This weekend will see a number of football managers under varying levels of pressure to produce the right results. With provincial finals and the next round of the qualifiers at stake, the men in the hotseats will come under scrutiny as media and supporter’s expectations mount.
James Horan could well have done without the Conor Mortimer saga that has made national headlines all week. His omission has sparked mass debate, and a family statement claiming that he has repeatedly ignored Mortimer’s home club Shrule Glencorrib only adds to the drama. After a facile win over Leitrim, Horan goes into Sundays decider with Sligo without a real test so far this summer. Sligo have no such problems, and will take to Hyde Park in full confidence after their impressive display against Galway last time out. After leading Mayo to provincial glory last season, and defeating All-Ireland champions Cork in the quarter-finals with an impressive brand of football, Horan was hailed as the man to take Mayo football to a new level. They reached the national league final this year, but defeat on Sunday would be seen as a major step backwards. Mayo would appear to be the stronger team on paper, but that will not bother the men from the Yeats County as they go in search of only their fourth ever fourth provincial crown.
For all the silverware he has helped bring to the Kingdom, Jack O’Connor is a man under the microscope. After the disappointment of last year’s final heartache to Kerry, the patchy form in the league was to be expected. The below par form display against Tipperary was attributed to the opposition, but the performance against Cork has really highlighted the dip in form. With an ageing defence, a midfield that has struggled since the departure of Darragh O’Se and an attack that yielded just 12 points against the Leesiders, O’Connor is going through a period of transition. Bryan Sheehan returns to midfield after injury, while Donnacha Walsh bolsters the attack. It would be a shock of major proportions if Westmeath were to pull off a win in Mullingar on Sunday, but for their own aspirations this summer, Kerry will need to show that there is more left in the team than many pundits are suggesting.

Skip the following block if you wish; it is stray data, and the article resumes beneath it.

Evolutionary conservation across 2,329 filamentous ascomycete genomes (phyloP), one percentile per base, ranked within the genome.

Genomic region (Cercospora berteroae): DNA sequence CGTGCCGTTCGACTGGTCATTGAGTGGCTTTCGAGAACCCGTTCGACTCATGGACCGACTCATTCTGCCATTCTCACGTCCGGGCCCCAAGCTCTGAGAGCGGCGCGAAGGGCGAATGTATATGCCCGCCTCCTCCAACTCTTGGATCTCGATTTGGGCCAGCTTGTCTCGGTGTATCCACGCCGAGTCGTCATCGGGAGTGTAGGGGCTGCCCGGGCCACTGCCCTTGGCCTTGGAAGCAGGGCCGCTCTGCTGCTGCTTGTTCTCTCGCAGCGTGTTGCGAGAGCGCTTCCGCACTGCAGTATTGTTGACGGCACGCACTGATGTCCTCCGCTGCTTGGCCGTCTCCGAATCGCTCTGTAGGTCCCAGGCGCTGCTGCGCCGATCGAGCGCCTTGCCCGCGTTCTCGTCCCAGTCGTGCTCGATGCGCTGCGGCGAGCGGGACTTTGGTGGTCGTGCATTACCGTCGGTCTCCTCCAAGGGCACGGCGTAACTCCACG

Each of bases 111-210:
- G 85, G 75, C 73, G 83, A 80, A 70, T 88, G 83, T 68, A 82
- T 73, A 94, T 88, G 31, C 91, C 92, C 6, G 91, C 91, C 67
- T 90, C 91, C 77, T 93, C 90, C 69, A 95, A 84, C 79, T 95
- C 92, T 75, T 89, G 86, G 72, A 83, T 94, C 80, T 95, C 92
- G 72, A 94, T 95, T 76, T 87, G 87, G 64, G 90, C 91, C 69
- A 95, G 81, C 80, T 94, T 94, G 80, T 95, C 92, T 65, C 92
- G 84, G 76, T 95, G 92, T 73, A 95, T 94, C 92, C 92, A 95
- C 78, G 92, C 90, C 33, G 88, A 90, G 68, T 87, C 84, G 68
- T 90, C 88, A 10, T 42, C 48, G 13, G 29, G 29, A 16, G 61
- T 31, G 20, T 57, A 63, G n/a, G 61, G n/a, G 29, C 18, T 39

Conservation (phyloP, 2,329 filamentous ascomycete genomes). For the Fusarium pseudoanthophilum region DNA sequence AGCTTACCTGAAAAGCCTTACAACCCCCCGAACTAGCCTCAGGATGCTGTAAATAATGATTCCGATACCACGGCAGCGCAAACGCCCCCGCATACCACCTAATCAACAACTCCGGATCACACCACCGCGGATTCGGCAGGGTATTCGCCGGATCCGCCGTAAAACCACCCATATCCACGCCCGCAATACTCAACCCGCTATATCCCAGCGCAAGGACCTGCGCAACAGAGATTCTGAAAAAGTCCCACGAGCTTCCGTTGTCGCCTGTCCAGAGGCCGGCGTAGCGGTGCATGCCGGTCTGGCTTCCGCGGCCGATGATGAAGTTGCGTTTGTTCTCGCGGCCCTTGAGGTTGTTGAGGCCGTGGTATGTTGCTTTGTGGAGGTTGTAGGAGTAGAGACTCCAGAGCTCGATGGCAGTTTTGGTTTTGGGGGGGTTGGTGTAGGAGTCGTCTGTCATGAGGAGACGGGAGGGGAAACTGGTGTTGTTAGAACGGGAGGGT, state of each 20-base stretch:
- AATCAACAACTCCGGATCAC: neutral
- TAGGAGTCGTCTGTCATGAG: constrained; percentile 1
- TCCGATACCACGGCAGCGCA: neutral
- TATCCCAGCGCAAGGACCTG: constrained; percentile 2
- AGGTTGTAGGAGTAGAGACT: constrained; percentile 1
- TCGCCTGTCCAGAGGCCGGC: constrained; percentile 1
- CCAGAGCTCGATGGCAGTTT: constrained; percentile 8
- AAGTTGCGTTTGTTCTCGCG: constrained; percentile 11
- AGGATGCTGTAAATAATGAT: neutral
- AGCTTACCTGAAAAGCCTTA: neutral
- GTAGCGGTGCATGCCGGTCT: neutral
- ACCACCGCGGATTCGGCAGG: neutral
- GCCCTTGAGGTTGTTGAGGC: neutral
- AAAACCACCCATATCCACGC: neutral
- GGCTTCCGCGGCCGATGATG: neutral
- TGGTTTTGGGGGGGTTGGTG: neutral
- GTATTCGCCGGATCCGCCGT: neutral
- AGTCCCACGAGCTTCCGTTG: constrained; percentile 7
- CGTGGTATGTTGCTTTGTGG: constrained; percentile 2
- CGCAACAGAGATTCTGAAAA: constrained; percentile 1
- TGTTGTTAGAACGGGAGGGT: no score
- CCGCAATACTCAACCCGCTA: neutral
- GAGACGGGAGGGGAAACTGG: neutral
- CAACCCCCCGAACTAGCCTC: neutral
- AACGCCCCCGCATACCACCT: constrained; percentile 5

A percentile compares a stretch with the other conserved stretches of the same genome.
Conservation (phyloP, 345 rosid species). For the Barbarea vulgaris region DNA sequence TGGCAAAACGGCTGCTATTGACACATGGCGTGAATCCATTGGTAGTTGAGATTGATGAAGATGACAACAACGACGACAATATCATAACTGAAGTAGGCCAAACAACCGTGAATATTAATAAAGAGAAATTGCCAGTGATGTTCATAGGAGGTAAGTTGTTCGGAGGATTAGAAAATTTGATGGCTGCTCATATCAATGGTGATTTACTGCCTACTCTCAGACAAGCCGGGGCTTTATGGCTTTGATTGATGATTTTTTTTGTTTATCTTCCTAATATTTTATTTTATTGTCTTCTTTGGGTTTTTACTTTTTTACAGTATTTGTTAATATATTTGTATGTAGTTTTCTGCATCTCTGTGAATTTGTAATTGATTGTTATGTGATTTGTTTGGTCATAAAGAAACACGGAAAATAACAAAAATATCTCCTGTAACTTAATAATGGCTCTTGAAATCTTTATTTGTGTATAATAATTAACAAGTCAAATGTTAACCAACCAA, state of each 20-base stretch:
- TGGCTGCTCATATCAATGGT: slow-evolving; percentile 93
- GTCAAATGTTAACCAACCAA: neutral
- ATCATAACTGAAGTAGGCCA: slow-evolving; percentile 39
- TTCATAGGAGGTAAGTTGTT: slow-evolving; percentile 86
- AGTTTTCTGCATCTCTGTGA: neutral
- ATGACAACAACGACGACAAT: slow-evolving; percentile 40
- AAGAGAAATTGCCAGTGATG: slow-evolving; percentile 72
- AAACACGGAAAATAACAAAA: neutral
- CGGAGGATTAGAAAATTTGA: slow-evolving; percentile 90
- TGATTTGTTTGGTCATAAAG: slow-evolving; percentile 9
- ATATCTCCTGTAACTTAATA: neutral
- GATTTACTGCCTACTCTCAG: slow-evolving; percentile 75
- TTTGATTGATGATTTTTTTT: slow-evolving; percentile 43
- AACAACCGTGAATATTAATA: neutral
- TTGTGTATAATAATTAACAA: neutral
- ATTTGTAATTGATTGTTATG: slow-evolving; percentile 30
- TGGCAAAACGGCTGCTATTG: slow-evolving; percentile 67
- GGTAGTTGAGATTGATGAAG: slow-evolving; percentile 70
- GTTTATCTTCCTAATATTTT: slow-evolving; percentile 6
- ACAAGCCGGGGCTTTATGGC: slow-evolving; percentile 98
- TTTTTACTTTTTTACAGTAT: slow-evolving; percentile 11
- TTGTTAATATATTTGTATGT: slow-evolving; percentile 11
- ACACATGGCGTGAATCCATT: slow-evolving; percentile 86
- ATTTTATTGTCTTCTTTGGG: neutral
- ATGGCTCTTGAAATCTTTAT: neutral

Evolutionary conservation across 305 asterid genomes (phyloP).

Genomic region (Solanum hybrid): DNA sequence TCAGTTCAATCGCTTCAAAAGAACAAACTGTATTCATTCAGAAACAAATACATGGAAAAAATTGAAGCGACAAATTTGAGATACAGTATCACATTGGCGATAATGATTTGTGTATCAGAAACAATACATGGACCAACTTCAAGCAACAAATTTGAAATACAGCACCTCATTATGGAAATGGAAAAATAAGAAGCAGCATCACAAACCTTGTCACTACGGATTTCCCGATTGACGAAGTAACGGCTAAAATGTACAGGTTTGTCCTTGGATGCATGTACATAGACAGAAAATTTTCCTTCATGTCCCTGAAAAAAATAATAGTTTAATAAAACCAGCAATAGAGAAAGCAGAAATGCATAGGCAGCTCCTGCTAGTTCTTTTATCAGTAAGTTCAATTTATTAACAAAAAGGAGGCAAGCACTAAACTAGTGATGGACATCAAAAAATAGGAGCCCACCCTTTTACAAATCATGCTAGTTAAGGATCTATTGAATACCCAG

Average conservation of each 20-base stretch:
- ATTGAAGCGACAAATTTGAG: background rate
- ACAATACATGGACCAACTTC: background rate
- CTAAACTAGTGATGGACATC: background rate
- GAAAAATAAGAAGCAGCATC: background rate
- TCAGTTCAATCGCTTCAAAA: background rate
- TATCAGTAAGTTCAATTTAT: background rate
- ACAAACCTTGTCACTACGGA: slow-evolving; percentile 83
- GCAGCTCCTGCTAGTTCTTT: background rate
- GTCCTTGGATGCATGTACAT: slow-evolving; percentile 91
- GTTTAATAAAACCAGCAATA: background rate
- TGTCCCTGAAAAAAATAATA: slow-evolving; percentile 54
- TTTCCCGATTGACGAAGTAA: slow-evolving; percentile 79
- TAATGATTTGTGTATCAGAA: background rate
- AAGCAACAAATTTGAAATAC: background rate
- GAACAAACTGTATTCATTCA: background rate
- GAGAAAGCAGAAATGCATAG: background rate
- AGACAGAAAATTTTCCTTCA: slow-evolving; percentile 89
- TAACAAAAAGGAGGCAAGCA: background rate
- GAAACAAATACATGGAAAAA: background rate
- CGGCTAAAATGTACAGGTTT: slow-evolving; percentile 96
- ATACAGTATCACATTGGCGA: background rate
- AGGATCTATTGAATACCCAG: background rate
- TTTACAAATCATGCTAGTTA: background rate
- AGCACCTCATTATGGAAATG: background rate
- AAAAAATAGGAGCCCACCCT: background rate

Like his counterpart in Mayo, Kieran McGeeney is having to deal with matters off the pitch as much as on it. The transfer of Seanie Johnston to Kildare has been in the spotlight for the past couple of months, and his 45 second cameo involvement for Coill Dubh hurlers to become eligible for Kildare was a farcical moment for the GAA. McGeeney has not included Johnston in the panel for what would have been a hostile return to Breffni Park as the Lilywhites look to rescue their season in the qualifiers. After building his squad over the past few seasons, Kildare had been tipped as a team to threaten the “big three” of Dublin, Cork and Kerry but Meath’s six point win in the Leinster semi-final came as a surprise to many. McGeeney will now hope that his charges will recover, and should have enough to see Cavan. Failure to do so will undermine a lot of the work that has gone into getting Kildare mentioned as All-Ireland contenders.
Mickey Harte has had to deal with pressures far greater than anything sport related, and the week’s events in Mauritius will be difficult to put to one side. However if ever there was a team and a manager that has had to face adversity and heartache, it is Tyrone and Mickey Harte. On Saturday in Dr.Hyde Park Roscommon will face the three time All-Ireland champions as they continue to rebuild their team following injuries and retirements. Harte suggested that there will be as many as six or seven different players that defeated the Rossies by eleven points in last season’s qualifier. He must plan without Sean Cavanagh, Kevin Hughes and Kyle Coney will not feature, and it is another test for the Red Hand as the overhaul from the most successful panel in their history is ongoing.